Toxic mold, or black mold, is a term used to describe a variety of fungi that can grow in your home. Despite the names, the mold is not itself toxic; rather, it releases substances called mycotoxins that can cause toxic reactions, including flu symptoms, respiratory problems, headaches, skin irritation and cognitive problems. Toxic mold can live on drywall, wood and carpets and is intensified by darkness and poor ventilation. Toxic mold is most common in buildings constructed after the 1970s, which are more airtight, and is more likely to occur in buildings with persistent water leaks or flooding. With the sudden insurgence of health warnings about the dangers of toxic mold, mold law suits have been rampant. Millions of dollars in mold law litigation monies have been dispersed to victims of toxic mold contamination in schools, offices, and homes.
The recent upheavals in the United Stats courtrooms surrounding mold law litigations are reminiscent of the asbestos scares over 30 years ago in which legal actions were taken against anyone who had owned a building containing asbestos and countless schools, office buildings and residences were rebuilt or completely torn down for asbestos removal. Meanwhile, builders, insurance industry groups and other businesses blame overzealous lawyers and increased media attention for an exponential increase in mold law litigations the past three years with over ten thousand cases pending at this time. Due to the damages being awarded in mold law litigation cases insurance premiums have increased as well as the cost of contractor materials and construction costs.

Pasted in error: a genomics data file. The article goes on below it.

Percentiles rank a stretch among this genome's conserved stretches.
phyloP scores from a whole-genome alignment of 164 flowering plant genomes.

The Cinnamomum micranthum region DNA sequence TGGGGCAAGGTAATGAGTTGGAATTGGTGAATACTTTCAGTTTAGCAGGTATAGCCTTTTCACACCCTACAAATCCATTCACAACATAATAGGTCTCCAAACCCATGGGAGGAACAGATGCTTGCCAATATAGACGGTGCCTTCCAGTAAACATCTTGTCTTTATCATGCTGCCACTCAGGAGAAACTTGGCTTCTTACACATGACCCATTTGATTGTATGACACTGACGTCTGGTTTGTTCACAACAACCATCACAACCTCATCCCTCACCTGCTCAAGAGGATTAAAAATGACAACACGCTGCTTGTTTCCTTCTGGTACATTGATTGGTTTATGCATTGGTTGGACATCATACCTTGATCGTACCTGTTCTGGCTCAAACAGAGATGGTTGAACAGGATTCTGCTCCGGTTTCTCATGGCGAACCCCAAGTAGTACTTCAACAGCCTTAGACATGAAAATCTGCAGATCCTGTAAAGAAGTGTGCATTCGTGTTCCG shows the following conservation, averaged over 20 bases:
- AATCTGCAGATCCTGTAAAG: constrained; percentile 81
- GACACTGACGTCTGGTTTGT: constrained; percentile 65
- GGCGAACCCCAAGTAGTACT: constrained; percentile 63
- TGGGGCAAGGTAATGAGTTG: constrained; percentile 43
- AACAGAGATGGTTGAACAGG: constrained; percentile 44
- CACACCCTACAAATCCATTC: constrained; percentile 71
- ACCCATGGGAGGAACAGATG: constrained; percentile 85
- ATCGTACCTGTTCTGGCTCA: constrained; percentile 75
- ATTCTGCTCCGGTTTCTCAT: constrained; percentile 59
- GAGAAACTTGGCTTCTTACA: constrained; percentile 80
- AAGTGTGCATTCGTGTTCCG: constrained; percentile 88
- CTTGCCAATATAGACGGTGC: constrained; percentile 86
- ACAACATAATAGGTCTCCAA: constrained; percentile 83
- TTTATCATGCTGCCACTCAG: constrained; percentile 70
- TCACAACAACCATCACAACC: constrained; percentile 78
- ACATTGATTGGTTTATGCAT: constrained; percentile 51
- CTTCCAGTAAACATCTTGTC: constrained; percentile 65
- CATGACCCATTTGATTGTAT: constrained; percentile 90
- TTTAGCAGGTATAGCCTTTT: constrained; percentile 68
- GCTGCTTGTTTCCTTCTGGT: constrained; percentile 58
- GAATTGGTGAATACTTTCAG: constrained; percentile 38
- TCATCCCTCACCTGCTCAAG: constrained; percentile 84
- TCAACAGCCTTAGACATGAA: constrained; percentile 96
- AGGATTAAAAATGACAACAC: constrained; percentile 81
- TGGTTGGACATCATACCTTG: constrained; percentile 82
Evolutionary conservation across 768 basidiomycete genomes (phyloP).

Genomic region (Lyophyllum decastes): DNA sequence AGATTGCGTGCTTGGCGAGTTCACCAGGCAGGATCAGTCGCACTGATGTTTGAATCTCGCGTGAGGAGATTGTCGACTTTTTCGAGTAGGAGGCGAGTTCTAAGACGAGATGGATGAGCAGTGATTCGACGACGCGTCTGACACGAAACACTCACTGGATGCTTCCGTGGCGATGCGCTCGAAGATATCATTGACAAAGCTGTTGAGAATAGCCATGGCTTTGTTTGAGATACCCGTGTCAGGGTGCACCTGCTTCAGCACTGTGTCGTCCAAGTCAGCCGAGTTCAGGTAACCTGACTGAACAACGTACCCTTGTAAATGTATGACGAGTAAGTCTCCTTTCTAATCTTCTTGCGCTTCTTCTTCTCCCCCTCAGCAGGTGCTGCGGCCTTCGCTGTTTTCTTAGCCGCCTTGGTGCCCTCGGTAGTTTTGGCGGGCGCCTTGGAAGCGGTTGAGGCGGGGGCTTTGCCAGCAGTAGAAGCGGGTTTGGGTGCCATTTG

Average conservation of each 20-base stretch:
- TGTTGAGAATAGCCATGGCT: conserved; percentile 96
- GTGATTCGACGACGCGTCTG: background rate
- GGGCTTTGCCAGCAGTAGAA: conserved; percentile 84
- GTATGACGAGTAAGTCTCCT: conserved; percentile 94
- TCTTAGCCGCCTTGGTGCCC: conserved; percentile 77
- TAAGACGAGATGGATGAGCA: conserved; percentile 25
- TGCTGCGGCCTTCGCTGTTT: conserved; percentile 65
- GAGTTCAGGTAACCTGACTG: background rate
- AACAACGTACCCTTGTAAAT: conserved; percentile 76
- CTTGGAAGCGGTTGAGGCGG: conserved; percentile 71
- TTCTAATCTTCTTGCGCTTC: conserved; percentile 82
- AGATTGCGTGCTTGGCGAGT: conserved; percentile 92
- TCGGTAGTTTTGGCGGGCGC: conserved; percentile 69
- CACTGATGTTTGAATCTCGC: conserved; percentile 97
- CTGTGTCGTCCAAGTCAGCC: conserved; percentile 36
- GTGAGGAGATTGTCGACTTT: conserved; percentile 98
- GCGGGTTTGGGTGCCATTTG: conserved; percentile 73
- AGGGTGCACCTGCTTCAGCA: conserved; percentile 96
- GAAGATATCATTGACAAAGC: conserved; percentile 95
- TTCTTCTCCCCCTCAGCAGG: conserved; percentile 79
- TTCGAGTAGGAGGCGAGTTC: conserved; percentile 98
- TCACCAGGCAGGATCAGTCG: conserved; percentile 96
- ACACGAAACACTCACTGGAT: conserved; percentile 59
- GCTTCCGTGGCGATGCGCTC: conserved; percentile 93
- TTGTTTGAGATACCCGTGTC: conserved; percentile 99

On the other hand, mold law litigations have helped consulting firms and home inspector businesses grow exponentially as well as consumers are now much more cautious of their purchases and now will routinely have their current homes and potential future homes tested for mold and mycotoxins.